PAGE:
- Sustainable supply chains – check where products are manufactured, and whether suppliers are local and sustainable, ensure that environmental, social, economic and legal concerns are considered across the entire supply chain.
- Where possible use demountable partitions which can be re-used if the premises are later refurbished or need to be used in a different way.
- Where sanitary fittings are being replaced ensure these are water-efficient (i.e. dual or low flush WCs and low flow taps with automatic shut off).
- Recycling/up-cycling furniture and using materials made from recycled and, where possible, recyclable products.
- Use of plants to serve as a space divider (rather than plastic screens).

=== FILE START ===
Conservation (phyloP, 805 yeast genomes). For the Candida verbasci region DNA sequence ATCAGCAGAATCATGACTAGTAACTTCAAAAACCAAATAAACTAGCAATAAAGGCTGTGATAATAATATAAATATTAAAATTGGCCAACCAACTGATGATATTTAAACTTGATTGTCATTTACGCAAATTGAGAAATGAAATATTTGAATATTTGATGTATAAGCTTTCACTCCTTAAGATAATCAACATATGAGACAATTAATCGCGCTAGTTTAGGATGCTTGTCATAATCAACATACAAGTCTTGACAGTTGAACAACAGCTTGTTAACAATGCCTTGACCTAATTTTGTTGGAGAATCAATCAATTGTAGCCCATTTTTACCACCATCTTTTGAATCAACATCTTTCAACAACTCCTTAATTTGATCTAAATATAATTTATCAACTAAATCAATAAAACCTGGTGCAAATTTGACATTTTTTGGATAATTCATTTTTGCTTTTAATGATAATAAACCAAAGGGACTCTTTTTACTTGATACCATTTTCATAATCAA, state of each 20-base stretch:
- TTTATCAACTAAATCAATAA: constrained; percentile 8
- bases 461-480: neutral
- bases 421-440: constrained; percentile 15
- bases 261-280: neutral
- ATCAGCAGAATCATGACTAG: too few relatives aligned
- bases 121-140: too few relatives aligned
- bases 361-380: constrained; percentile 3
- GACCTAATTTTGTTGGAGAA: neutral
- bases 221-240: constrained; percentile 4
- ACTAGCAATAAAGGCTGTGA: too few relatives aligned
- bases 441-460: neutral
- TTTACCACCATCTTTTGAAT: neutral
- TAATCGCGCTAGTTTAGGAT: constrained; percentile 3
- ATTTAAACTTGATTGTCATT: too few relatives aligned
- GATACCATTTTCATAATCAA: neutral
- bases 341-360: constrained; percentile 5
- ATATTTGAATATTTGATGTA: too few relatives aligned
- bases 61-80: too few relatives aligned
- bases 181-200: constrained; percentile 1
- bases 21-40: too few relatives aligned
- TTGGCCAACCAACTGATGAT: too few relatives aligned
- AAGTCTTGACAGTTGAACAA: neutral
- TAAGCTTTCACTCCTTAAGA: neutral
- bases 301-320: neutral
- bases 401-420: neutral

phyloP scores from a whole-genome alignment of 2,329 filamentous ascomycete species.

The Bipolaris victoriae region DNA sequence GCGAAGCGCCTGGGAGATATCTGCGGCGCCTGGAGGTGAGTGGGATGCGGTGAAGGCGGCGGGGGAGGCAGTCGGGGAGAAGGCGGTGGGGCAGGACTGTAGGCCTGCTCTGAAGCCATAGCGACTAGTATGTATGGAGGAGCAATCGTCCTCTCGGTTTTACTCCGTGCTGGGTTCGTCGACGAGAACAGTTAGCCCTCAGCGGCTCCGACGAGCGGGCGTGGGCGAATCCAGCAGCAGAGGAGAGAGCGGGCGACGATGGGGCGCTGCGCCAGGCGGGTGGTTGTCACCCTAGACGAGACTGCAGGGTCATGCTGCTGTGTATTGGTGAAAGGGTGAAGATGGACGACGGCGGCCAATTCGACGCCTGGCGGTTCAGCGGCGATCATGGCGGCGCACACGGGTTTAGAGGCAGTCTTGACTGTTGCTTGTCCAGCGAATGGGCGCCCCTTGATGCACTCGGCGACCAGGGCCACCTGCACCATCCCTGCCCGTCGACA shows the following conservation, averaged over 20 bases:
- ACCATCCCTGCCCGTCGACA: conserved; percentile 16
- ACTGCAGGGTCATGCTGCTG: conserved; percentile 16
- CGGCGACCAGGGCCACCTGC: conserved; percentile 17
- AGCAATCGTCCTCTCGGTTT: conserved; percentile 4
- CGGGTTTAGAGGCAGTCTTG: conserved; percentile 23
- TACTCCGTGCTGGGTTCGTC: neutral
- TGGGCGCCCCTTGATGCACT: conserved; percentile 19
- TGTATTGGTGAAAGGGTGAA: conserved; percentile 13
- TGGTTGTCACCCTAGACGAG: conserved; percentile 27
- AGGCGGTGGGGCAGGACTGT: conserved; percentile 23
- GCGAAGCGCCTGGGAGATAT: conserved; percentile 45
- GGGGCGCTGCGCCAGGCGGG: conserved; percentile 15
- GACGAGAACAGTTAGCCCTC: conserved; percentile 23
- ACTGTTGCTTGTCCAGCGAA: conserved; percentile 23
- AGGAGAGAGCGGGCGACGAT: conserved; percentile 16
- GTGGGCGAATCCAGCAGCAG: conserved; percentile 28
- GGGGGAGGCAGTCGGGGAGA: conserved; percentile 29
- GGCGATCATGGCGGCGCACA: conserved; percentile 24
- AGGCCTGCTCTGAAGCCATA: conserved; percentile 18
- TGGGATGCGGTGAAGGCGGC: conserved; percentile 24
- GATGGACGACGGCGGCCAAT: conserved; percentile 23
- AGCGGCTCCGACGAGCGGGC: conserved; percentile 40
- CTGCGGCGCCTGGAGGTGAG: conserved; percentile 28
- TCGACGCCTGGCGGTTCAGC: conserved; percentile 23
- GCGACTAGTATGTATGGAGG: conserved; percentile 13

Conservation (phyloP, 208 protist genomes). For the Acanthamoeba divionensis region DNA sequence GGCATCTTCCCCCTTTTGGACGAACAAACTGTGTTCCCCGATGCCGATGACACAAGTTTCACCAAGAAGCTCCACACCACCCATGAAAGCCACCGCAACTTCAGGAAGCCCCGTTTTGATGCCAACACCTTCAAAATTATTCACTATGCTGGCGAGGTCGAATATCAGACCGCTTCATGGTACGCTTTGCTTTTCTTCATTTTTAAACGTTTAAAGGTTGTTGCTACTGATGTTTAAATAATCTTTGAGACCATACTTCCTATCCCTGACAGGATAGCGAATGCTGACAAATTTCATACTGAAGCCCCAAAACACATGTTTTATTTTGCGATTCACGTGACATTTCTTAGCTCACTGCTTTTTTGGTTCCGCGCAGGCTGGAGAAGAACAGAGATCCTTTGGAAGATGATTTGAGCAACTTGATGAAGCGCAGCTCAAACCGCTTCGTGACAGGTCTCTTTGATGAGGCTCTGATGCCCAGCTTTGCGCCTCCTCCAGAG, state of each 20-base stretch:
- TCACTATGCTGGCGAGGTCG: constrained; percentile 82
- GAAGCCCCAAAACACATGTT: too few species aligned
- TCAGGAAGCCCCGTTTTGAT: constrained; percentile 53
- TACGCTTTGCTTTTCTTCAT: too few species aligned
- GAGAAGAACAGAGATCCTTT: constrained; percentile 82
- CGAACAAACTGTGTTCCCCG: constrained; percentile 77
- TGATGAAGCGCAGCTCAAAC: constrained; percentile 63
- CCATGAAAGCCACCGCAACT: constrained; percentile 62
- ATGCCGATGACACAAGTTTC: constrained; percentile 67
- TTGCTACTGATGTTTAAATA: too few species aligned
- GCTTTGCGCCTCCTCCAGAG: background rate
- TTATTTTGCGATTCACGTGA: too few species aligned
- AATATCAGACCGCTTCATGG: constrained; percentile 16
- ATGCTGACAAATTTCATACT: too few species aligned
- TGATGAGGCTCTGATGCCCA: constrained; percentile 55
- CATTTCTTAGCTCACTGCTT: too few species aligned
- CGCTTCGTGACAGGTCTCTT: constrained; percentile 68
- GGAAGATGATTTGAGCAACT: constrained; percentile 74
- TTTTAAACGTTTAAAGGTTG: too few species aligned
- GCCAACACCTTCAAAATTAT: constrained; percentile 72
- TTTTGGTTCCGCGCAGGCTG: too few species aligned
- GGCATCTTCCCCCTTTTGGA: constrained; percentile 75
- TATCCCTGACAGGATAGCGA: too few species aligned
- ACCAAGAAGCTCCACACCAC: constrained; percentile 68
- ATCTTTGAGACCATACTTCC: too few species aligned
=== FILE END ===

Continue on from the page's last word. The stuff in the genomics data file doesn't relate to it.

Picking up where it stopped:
- Maximise natural light and use energy efficient lighting such as LED lights with sensors in meeting rooms and pods so that lights are off when rooms are not in use.
- Ensure use of sustainable utilities such as air conditioning, heating and ventilation
- Assess products such as paints, varnishes, coatings, adhesives, sealants and any composite wood products to choose low-VOC (Volatile Organic Compounds) alternatives where practical.
For information on the importance of addressing embodied carbon – the other key factor in establishing the total carbon footprint of a building, please see our Embodied Carbon Quick Guide.
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Lorna is a Senior Associate and Lauren a Paralegal, both working in our Commercial Real Estate team.
Our sustainability hub brings together the team’s insights and legal expertise on a broad range of environmental matters that affect our clients' business and personal affairs. This is a rapidly evolving and wide-ranging area of law and we will continue to share our insights about related legal developments on this hub.
A list of key terminology and concepts relevant to corporate occupiers of UK real estate with their plain English explanations.